Word that 13 of the 23 largest beneficiaries of the $700 billion federal aid program for the financial sector owe over $220 million in unpaid U.S. income taxes is just the latest sorry saga to the corporate bailout scheme.
It this what Bush Treasury Secretary Hank Paulson intended when he made his evening plea to congressional Democratic leaders to give him the money to make sure banks don’t fail? The seeming willingness of the Treasury Department to ignore obvious problems in the implementation and oversight of the program indicate the whole program may be writ large in the history books as a fiasco.
A House oversight subcommittee investigation of the tax records of the top 23 firms accepting money from the program found that two of the 13 delinquent companies owe over $100 million each. An additional $330,702 in penalties is also due by those firms, and nine of the companies owe nearly $883,000 in unpaid federal employment taxes. There is a bit of guilt-by-association involved, since the specific names of the firms - which are among the top 20 participating banks, along with insurance giant American International Group, Inc. and two U.S. automakers - cannot be released due to IRS statutes.
To paraphrase Rep. John Lewis, Georgia Democrat, whose subcommittee conducted the review, what would an investigation of all 470 companies that received money from the program turn up? What if the sleuthing was expanded beyond their federal tax liabilities?
Qualms about the program’s mission and the treatment of U.S. corporations in the tax code aside, the findings also beg the question of how this could have happened. It is the law, after all, that companies and citizens pay taxes incurred. But it turns out the Treasury Department has simply required companies to sign contracts stating that they have no material unpaid federal taxes. No one at Treasury apparently bothered to ask for documentation or check with the IRS to see if it was true.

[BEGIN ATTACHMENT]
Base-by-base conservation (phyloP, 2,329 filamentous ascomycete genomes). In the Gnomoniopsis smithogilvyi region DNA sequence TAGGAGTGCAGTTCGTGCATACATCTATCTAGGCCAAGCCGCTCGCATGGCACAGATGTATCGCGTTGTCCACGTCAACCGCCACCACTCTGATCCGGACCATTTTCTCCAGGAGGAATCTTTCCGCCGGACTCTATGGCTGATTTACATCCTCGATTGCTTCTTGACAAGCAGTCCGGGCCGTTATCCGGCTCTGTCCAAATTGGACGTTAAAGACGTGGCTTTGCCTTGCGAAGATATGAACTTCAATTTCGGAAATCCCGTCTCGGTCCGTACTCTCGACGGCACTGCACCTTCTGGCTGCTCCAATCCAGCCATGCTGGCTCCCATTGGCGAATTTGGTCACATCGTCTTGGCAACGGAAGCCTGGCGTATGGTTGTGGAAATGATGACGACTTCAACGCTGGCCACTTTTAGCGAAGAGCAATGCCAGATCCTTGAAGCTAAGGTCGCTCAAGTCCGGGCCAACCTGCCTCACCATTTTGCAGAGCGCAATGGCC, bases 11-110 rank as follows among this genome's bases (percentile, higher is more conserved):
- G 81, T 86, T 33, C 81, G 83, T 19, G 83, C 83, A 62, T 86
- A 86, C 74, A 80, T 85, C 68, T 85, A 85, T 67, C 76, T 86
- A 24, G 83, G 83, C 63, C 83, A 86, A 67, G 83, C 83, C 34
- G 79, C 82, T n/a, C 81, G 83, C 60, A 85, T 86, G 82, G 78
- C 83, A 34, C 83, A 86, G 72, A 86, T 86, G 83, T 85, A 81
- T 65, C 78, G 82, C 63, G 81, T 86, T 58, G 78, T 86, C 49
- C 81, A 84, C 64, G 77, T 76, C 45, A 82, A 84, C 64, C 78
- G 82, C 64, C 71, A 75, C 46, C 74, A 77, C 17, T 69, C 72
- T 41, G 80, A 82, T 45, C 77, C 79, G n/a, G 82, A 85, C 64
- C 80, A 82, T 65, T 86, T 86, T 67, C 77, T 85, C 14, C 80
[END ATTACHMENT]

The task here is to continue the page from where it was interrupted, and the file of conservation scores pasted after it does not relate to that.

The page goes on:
Given the giant hoops that everyday citizens with good credit are being forced into for home loans in the current credit environment, the irony can not be overstated.
With $300 billion already spent and more bailouts on the way, the Obama administration must ensure that such naivety and incompetence do not continue in this program nor find their way into the stimulus package’s spending. Making sure federal spending is conducted in a proper manner is an integral part of ensuring the fiscal responsibility that President Obama says he wants to impose on the federal coffers.
But with Mr. Obama traveling the country promoting his budget for next year, and Treasury Secretary Timothy Geithner under attack from all sides for his central role in the AIG bailout, and the Treasury Department seemingly flailing in exercising its duty to taxpayers, we wonder just who will actually do the job.